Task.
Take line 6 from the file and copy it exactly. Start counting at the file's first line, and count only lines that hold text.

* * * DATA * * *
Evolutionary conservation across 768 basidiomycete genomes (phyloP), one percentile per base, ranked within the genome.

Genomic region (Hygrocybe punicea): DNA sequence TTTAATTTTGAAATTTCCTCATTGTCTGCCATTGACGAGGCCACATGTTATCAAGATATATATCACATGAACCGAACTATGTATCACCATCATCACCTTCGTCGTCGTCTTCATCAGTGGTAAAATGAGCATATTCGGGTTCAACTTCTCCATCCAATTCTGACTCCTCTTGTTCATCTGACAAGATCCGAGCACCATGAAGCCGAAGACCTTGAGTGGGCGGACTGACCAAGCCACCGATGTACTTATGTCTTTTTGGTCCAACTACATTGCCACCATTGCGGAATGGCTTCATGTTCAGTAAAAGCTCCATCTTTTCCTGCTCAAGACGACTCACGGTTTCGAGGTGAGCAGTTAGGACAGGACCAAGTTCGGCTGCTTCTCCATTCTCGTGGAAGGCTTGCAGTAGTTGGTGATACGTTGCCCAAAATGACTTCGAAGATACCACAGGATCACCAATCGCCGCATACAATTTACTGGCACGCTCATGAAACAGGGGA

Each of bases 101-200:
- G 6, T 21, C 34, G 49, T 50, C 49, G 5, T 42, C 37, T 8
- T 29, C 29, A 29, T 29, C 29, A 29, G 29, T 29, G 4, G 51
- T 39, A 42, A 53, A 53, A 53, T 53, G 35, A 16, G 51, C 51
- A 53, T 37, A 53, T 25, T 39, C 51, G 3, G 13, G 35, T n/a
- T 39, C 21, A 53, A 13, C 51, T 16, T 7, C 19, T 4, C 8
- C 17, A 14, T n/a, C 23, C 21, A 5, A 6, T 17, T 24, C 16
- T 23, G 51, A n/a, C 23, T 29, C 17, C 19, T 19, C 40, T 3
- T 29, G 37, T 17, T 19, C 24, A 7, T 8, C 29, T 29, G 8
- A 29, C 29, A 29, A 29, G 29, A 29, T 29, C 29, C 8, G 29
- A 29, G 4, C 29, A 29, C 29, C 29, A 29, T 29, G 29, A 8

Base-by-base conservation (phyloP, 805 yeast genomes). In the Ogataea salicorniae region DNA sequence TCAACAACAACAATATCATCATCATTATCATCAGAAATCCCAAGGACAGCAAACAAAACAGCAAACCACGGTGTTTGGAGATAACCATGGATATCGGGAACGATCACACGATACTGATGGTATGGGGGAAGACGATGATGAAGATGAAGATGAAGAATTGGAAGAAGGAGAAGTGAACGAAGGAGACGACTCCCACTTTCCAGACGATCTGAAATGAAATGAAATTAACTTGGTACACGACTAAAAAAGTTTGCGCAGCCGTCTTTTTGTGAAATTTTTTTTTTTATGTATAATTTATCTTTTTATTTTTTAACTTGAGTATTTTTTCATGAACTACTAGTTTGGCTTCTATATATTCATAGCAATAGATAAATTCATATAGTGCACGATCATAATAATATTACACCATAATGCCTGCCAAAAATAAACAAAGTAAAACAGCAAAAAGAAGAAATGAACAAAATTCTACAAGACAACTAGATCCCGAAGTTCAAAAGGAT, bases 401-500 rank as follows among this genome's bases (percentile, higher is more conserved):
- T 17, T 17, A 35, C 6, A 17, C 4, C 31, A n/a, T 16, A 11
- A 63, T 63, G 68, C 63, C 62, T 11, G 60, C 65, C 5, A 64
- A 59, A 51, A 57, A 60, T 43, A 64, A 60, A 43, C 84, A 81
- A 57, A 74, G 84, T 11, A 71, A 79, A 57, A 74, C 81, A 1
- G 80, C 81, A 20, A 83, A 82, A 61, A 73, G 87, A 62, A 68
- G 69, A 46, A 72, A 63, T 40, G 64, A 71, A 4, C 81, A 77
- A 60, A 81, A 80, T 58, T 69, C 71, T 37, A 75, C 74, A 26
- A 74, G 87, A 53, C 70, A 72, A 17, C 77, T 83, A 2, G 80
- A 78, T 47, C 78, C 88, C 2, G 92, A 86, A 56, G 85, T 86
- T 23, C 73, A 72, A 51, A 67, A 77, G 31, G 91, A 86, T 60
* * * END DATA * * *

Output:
- T 39, A 42, A 53, A 53, A 53, T 53, G 35, A 16, G 51, C 51